November 16, 2007
Top Regional Attractions Academy of Natural Sciences 1900 Benjamin Franklin Pkwy.; 215-299-1000. www.ansp.org . Amazon Voyage: Vicious Fishes & Other Riches - Exhibit on biodiversity, field research, resource management & Amazon culture. Closes 12/31. $10; $8 seniors, students, military, children 3-12; free for children under 3. Mon.-Fri. 10 am-4:30 pm, Sat.-Sun. 10 am-5 pm. American Swedish Historical Museum 1900 Pattison Ave.; 215-389-1776. www.americanswedish.
July 17, 2010 |
The searchers were in a nearly pitch-dark, third-floor room in the abandoned Lazaretto quarantine station and hospital when the flashlight on the floor flickered on, then off. No one had touched it. The black-clad group sitting on the dusty floor clocked the time: 10:15 p.m. "We're here to learn about you. We're here to learn from you," said Mark Davis of the Pennsylvania Anomalous Society Team (PAST), a group that researches the history and paranormal activity of area buildings.
May 26, 2013
Samuel Powel was nicknamed the "Patriot Mayor," but was he? Powel has the distinction of being the last mayor of Philadelphia under British rule and the first after American independence, but new research is calling into question his early commitment to the cause. Samuel Powel, born in 1738, was a lifelong Philadelphian. In 1759, he graduated from the College of Philadelphia (now the University of Pennsylvania), inherited his grandfather's Philadelphia properties (making him one of the wealthiest young men in the colonies)
September 2, 2012
Ned Warwick is a former editor with The Inquirer It's a museum few people know exists, housing the collection of a man about whom most people are only vaguely aware. And yet the Stephen Girard Collection provides an extraordinary look at one of the most remarkable figures in the history of Philadelphia and of this country. The collection, housed on the second floor of Founders Hall on the Girard College campus in Fairmount, rekindles in all its day-to-day detail the life and times of a man who, when alive, was America's richest person.
December 15, 2009 |
The discovery of seven graves in the basement of a home undergoing renovation in the city's Fairmount section is a reminder that Philadelphia is dotted with forgotten burial grounds. The origins of the bones - found in the graves on the 800 block of North 20th Street - has not been determined. But records show that one of the city's many potter's fields was located nearby, at North 19th Street and Fairmount Avenue. The burial ground served as a last resting place for many of those who died at Bush Hill, a former estate that was first used as a hospital during the 1793 yellow-fever outbreak and then became the site of the city's Municipal Hospital for Contagious Diseases until 1855.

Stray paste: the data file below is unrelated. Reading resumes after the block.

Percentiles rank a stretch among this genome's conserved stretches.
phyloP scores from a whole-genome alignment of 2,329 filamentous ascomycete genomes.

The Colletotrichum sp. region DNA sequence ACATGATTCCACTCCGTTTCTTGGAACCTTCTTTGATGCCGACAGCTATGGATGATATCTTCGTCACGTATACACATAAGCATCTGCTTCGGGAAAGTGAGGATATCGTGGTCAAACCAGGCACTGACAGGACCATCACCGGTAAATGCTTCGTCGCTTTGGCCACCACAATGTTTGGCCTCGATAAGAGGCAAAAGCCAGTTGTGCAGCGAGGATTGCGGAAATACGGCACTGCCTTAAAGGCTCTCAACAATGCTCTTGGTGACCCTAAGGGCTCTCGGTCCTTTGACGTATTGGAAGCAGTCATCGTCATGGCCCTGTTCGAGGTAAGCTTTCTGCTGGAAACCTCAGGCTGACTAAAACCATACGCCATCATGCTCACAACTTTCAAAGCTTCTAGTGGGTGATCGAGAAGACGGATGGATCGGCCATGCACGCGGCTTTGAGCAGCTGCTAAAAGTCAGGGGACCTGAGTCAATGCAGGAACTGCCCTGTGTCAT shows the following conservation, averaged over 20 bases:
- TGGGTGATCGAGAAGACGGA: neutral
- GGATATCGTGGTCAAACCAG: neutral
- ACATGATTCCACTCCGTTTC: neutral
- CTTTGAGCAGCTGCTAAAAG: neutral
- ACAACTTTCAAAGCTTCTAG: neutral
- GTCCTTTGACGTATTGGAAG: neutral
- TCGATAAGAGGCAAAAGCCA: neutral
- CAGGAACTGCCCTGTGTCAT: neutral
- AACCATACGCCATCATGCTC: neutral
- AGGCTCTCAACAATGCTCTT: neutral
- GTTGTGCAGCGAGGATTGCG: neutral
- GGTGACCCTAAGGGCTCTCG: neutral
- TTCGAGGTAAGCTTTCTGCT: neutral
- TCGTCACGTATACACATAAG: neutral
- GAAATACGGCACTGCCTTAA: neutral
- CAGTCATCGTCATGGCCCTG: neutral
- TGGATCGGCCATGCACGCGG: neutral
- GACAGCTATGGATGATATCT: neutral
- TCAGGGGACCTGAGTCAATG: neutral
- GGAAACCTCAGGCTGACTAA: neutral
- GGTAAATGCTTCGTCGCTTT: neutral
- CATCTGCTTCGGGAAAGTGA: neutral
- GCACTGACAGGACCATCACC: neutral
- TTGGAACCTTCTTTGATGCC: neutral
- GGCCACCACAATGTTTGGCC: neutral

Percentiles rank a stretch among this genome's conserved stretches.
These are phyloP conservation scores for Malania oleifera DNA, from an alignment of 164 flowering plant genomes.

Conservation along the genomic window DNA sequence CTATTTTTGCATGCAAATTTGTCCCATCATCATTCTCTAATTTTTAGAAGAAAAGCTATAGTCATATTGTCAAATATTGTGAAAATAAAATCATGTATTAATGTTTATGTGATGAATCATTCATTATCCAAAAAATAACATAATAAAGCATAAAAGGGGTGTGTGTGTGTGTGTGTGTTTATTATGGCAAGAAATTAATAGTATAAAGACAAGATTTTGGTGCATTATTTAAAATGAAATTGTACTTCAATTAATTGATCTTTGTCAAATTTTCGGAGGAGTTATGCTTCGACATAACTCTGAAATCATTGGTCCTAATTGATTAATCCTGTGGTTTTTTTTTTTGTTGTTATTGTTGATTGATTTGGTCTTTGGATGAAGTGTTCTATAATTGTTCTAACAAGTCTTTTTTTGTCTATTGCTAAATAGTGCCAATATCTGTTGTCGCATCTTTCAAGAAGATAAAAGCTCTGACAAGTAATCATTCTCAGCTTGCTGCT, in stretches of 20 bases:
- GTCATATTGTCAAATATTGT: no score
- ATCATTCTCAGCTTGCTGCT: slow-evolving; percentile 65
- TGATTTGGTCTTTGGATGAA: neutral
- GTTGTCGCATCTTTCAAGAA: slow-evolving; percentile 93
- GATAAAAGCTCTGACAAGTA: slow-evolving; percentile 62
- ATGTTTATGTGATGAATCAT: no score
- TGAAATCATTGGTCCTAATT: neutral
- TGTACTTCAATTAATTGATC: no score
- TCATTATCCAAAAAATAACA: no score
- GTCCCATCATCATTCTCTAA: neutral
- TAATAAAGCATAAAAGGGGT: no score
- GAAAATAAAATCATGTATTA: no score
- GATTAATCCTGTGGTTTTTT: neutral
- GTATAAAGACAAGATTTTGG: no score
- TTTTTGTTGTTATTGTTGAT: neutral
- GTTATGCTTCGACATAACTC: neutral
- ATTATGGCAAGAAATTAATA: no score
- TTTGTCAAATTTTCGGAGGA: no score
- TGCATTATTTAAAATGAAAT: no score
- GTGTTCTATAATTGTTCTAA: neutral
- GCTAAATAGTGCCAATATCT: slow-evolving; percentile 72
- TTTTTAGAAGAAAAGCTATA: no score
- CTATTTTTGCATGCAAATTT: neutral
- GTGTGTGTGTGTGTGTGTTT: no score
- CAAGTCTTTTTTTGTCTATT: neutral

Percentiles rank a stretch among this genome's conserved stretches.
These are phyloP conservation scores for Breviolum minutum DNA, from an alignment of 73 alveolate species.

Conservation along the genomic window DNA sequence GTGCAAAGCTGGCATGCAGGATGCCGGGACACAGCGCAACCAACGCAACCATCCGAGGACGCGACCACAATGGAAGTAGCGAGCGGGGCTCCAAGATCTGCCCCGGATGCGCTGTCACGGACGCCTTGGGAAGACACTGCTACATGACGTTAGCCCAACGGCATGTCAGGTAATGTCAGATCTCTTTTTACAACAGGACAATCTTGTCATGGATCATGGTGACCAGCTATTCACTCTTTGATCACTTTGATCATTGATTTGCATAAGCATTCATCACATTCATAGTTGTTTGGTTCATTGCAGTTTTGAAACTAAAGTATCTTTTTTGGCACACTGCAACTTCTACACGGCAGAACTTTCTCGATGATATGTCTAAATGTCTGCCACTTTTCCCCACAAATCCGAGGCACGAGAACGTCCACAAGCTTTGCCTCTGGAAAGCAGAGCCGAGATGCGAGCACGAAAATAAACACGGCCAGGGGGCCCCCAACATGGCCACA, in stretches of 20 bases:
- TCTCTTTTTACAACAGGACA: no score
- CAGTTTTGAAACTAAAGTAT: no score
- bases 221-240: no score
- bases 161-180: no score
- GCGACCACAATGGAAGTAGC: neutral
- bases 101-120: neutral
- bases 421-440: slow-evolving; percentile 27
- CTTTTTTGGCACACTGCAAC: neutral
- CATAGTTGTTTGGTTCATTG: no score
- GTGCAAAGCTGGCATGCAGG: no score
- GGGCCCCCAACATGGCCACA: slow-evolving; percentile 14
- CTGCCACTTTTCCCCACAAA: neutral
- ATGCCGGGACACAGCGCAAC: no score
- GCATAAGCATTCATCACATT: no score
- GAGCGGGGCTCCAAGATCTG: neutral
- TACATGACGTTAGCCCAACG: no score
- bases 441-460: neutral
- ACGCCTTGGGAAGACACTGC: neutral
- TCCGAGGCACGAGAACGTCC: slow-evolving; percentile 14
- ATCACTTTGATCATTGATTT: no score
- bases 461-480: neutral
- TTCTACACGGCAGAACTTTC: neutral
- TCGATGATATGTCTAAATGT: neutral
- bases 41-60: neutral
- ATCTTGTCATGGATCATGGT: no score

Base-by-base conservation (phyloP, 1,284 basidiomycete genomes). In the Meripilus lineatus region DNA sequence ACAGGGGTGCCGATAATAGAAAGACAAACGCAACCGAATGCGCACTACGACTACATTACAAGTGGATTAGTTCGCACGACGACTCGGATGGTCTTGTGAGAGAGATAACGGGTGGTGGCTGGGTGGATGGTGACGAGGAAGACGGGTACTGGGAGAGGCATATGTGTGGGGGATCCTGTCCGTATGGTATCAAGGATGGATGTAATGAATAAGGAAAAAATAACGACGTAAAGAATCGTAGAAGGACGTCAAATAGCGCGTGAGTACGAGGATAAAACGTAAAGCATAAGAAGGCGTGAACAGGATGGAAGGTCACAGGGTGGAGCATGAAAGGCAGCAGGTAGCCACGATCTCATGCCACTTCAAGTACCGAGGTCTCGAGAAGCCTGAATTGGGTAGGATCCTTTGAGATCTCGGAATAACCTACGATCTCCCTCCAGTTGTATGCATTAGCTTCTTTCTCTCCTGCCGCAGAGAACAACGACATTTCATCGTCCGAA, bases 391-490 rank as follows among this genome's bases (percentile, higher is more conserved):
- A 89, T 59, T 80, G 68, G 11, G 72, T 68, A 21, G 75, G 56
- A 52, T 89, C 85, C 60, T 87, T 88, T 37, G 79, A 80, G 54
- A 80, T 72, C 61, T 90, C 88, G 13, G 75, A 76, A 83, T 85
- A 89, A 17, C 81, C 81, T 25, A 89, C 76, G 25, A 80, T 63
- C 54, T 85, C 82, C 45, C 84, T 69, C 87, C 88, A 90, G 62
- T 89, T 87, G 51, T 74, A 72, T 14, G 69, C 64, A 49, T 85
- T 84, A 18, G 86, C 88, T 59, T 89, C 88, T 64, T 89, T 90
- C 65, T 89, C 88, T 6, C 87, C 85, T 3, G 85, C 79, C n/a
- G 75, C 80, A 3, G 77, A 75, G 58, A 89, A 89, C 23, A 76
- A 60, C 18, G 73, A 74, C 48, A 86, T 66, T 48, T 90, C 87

February 23, 1992 |
Like an anxious bomb squad watching while a fuse burns short, the world's mosquito experts are bracing for a bang that seems inevitable. Throughout the tropics, populations of dangerous, disease-carrying mosquitoes are rebounding, and the prospects are grim indeed. "They're back, and it's like we made them mad," said virologist Barry Beaty. The mosquito Aedes aegypti, which transmits yellow fever and dengue, has recently spread disease in Cuba, Puerto Rico, the U.S. Virgin Islands and other parts of the Caribbean.
October 16, 2003 |
A history of Philadelphia's 1793 yellow fever epidemic, a biography of West Chester native and civil-rights leader Bayard Rustin, a critique of the Soviet Gulag, and novels by veterans Scott Spencer, Shirley Hazzard and Edward P. Jones are among this year's nominees for the National Book Awards. The National Book Foundation announced the nominations yesterday in New York. An American Plague: The True and Terrifying Story of the Yellow Fever Epidemic of 1793 (Clarion Books/Houghton Mifflin)
November 7, 2001
The headline read, "In times of uncertainty, how much more can we take?" (Inquirer, Nov. 4). We don't know, but we have a choice. We can curl up in a corner, wringing our hands, paralyzed by anticipation and fear. Or we can pick ourselves up and conduct our lives as well as we can in light of our new circumstances. The survival of the human species has always been due to our ability to adjust to our changing environment. Why would we stop now? We don't have to begin each day by listening to an hour-by-hour drip of bad news on CNN; we can begin each day by listening to our favorite music station on the radio and listen to only headline news.
September 4, 2008
The column in Sunday's Currents, "Stem cell research at a crossroads," written by Brooke Ellison of the Empire State Stem Cell Board, was a surprising viewpoint from someone on an ethics committee. Ethics is about choosing to do the harder right, instead of the easier wrong; it's about making the tough choice when the easier choice is more expedient. Regardless of how history sees President Bush in total, he was correct in his tough choice on embryonic stem cell research. Yes, countless people will die because science has yet to catch up with some diseases as rapidly as perhaps possible, but this is as it has always been.